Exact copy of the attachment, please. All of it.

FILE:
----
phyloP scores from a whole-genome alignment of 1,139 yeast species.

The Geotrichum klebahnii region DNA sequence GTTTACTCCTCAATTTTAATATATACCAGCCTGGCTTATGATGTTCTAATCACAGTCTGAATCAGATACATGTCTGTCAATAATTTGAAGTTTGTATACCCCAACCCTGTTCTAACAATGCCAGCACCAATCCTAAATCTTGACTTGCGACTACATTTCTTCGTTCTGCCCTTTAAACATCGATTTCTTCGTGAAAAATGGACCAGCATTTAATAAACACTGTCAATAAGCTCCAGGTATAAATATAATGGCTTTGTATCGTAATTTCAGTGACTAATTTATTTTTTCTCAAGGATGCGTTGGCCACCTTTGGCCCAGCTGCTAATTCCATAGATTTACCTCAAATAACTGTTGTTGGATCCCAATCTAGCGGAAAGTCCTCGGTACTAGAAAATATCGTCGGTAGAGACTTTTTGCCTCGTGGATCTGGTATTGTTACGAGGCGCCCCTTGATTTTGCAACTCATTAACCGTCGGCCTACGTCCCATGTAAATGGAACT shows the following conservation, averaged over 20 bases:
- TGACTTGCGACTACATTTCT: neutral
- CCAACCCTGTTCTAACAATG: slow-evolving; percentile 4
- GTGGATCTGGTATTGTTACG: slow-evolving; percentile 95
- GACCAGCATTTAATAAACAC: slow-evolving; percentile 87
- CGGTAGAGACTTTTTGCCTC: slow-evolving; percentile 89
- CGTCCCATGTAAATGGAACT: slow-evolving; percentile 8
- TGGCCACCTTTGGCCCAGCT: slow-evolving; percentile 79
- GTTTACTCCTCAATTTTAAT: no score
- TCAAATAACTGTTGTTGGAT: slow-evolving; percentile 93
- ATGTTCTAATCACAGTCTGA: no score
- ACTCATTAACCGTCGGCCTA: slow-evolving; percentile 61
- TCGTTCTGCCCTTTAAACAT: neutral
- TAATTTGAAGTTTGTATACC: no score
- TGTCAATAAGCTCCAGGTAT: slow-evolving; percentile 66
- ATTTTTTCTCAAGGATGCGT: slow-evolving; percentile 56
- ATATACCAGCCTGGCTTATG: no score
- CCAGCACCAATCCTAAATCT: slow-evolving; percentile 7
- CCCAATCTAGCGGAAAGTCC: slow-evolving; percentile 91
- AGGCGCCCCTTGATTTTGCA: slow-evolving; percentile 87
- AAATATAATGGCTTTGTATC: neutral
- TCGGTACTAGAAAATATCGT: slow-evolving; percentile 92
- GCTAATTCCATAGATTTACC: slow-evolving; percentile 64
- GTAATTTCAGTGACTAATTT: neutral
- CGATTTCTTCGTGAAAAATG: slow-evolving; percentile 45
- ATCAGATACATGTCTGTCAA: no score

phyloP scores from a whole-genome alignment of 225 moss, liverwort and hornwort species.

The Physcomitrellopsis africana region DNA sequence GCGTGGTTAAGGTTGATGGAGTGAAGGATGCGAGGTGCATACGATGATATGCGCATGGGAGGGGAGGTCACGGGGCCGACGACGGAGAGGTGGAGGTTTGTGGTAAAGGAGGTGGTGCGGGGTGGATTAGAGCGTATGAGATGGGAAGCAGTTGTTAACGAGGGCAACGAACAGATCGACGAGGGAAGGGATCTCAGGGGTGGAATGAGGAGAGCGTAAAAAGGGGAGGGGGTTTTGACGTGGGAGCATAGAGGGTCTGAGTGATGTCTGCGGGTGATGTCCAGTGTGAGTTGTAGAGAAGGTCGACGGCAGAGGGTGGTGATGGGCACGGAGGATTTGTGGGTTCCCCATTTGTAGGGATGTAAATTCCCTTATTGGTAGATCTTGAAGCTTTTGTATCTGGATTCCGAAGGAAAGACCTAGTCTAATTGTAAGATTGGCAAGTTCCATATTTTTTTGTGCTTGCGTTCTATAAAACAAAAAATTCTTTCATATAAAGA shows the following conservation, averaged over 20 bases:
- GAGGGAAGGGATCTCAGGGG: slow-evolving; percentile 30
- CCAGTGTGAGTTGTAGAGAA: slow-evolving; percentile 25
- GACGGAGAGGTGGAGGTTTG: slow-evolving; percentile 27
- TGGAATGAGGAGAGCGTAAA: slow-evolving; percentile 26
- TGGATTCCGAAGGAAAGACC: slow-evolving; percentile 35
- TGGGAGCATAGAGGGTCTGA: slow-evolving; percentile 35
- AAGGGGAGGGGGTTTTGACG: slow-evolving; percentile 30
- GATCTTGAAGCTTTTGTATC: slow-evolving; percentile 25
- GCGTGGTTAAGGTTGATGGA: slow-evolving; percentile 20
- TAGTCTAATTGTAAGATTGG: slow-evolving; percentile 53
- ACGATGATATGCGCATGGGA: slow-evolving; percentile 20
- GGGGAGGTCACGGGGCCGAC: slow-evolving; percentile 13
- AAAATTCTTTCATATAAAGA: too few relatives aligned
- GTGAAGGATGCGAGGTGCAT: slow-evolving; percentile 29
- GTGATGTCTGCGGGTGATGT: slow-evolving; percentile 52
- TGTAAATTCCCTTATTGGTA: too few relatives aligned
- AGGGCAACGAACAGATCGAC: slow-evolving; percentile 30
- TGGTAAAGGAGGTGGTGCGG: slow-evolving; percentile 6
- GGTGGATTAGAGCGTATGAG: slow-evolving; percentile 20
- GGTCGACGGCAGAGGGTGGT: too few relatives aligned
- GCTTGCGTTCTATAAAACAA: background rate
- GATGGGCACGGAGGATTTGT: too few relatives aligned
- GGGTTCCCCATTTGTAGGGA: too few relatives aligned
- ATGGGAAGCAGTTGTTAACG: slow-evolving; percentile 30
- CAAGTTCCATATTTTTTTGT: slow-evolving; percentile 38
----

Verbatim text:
phyloP scores from a whole-genome alignment of 1,139 yeast species.

The Geotrichum klebahnii region DNA sequence GTTTACTCCTCAATTTTAATATATACCAGCCTGGCTTATGATGTTCTAATCACAGTCTGAATCAGATACATGTCTGTCAATAATTTGAAGTTTGTATACCCCAACCCTGTTCTAACAATGCCAGCACCAATCCTAAATCTTGACTTGCGACTACATTTCTTCGTTCTGCCCTTTAAACATCGATTTCTTCGTGAAAAATGGACCAGCATTTAATAAACACTGTCAATAAGCTCCAGGTATAAATATAATGGCTTTGTATCGTAATTTCAGTGACTAATTTATTTTTTCTCAAGGATGCGTTGGCCACCTTTGGCCCAGCTGCTAATTCCATAGATTTACCTCAAATAACTGTTGTTGGATCCCAATCTAGCGGAAAGTCCTCGGTACTAGAAAATATCGTCGGTAGAGACTTTTTGCCTCGTGGATCTGGTATTGTTACGAGGCGCCCCTTGATTTTGCAACTCATTAACCGTCGGCCTACGTCCCATGTAAATGGAACT shows the following conservation, averaged over 20 bases:
- TGACTTGCGACTACATTTCT: neutral
- CCAACCCTGTTCTAACAATG: slow-evolving; percentile 4
- GTGGATCTGGTATTGTTACG: slow-evolving; percentile 95
- GACCAGCATTTAATAAACAC: slow-evolving; percentile 87
- CGGTAGAGACTTTTTGCCTC: slow-evolving; percentile 89
- CGTCCCATGTAAATGGAACT: slow-evolving; percentile 8
- TGGCCACCTTTGGCCCAGCT: slow-evolving; percentile 79
- GTTTACTCCTCAATTTTAAT: no score
- TCAAATAACTGTTGTTGGAT: slow-evolving; percentile 93
- ATGTTCTAATCACAGTCTGA: no score
- ACTCATTAACCGTCGGCCTA: slow-evolving; percentile 61
- TCGTTCTGCCCTTTAAACAT: neutral
- TAATTTGAAGTTTGTATACC: no score
- TGTCAATAAGCTCCAGGTAT: slow-evolving; percentile 66
- ATTTTTTCTCAAGGATGCGT: slow-evolving; percentile 56
- ATATACCAGCCTGGCTTATG: no score
- CCAGCACCAATCCTAAATCT: slow-evolving; percentile 7
- CCCAATCTAGCGGAAAGTCC: slow-evolving; percentile 91
- AGGCGCCCCTTGATTTTGCA: slow-evolving; percentile 87
- AAATATAATGGCTTTGTATC: neutral
- TCGGTACTAGAAAATATCGT: slow-evolving; percentile 92
- GCTAATTCCATAGATTTACC: slow-evolving; percentile 64
- GTAATTTCAGTGACTAATTT: neutral
- CGATTTCTTCGTGAAAAATG: slow-evolving; percentile 45
- ATCAGATACATGTCTGTCAA: no score

phyloP scores from a whole-genome alignment of 225 moss, liverwort and hornwort species.

The Physcomitrellopsis africana region DNA sequence GCGTGGTTAAGGTTGATGGAGTGAAGGATGCGAGGTGCATACGATGATATGCGCATGGGAGGGGAGGTCACGGGGCCGACGACGGAGAGGTGGAGGTTTGTGGTAAAGGAGGTGGTGCGGGGTGGATTAGAGCGTATGAGATGGGAAGCAGTTGTTAACGAGGGCAACGAACAGATCGACGAGGGAAGGGATCTCAGGGGTGGAATGAGGAGAGCGTAAAAAGGGGAGGGGGTTTTGACGTGGGAGCATAGAGGGTCTGAGTGATGTCTGCGGGTGATGTCCAGTGTGAGTTGTAGAGAAGGTCGACGGCAGAGGGTGGTGATGGGCACGGAGGATTTGTGGGTTCCCCATTTGTAGGGATGTAAATTCCCTTATTGGTAGATCTTGAAGCTTTTGTATCTGGATTCCGAAGGAAAGACCTAGTCTAATTGTAAGATTGGCAAGTTCCATATTTTTTTGTGCTTGCGTTCTATAAAACAAAAAATTCTTTCATATAAAGA shows the following conservation, averaged over 20 bases:
- GAGGGAAGGGATCTCAGGGG: slow-evolving; percentile 30
- CCAGTGTGAGTTGTAGAGAA: slow-evolving; percentile 25
- GACGGAGAGGTGGAGGTTTG: slow-evolving; percentile 27
- TGGAATGAGGAGAGCGTAAA: slow-evolving; percentile 26
- TGGATTCCGAAGGAAAGACC: slow-evolving; percentile 35
- TGGGAGCATAGAGGGTCTGA: slow-evolving; percentile 35
- AAGGGGAGGGGGTTTTGACG: slow-evolving; percentile 30
- GATCTTGAAGCTTTTGTATC: slow-evolving; percentile 25
- GCGTGGTTAAGGTTGATGGA: slow-evolving; percentile 20
- TAGTCTAATTGTAAGATTGG: slow-evolving; percentile 53
- ACGATGATATGCGCATGGGA: slow-evolving; percentile 20
- GGGGAGGTCACGGGGCCGAC: slow-evolving; percentile 13
- AAAATTCTTTCATATAAAGA: too few relatives aligned
- GTGAAGGATGCGAGGTGCAT: slow-evolving; percentile 29
- GTGATGTCTGCGGGTGATGT: slow-evolving; percentile 52
- TGTAAATTCCCTTATTGGTA: too few relatives aligned
- AGGGCAACGAACAGATCGAC: slow-evolving; percentile 30
- TGGTAAAGGAGGTGGTGCGG: slow-evolving; percentile 6
- GGTGGATTAGAGCGTATGAG: slow-evolving; percentile 20
- GGTCGACGGCAGAGGGTGGT: too few relatives aligned
- GCTTGCGTTCTATAAAACAA: background rate
- GATGGGCACGGAGGATTTGT: too few relatives aligned
- GGGTTCCCCATTTGTAGGGA: too few relatives aligned
- ATGGGAAGCAGTTGTTAACG: slow-evolving; percentile 30
- CAAGTTCCATATTTTTTTGT: slow-evolving; percentile 38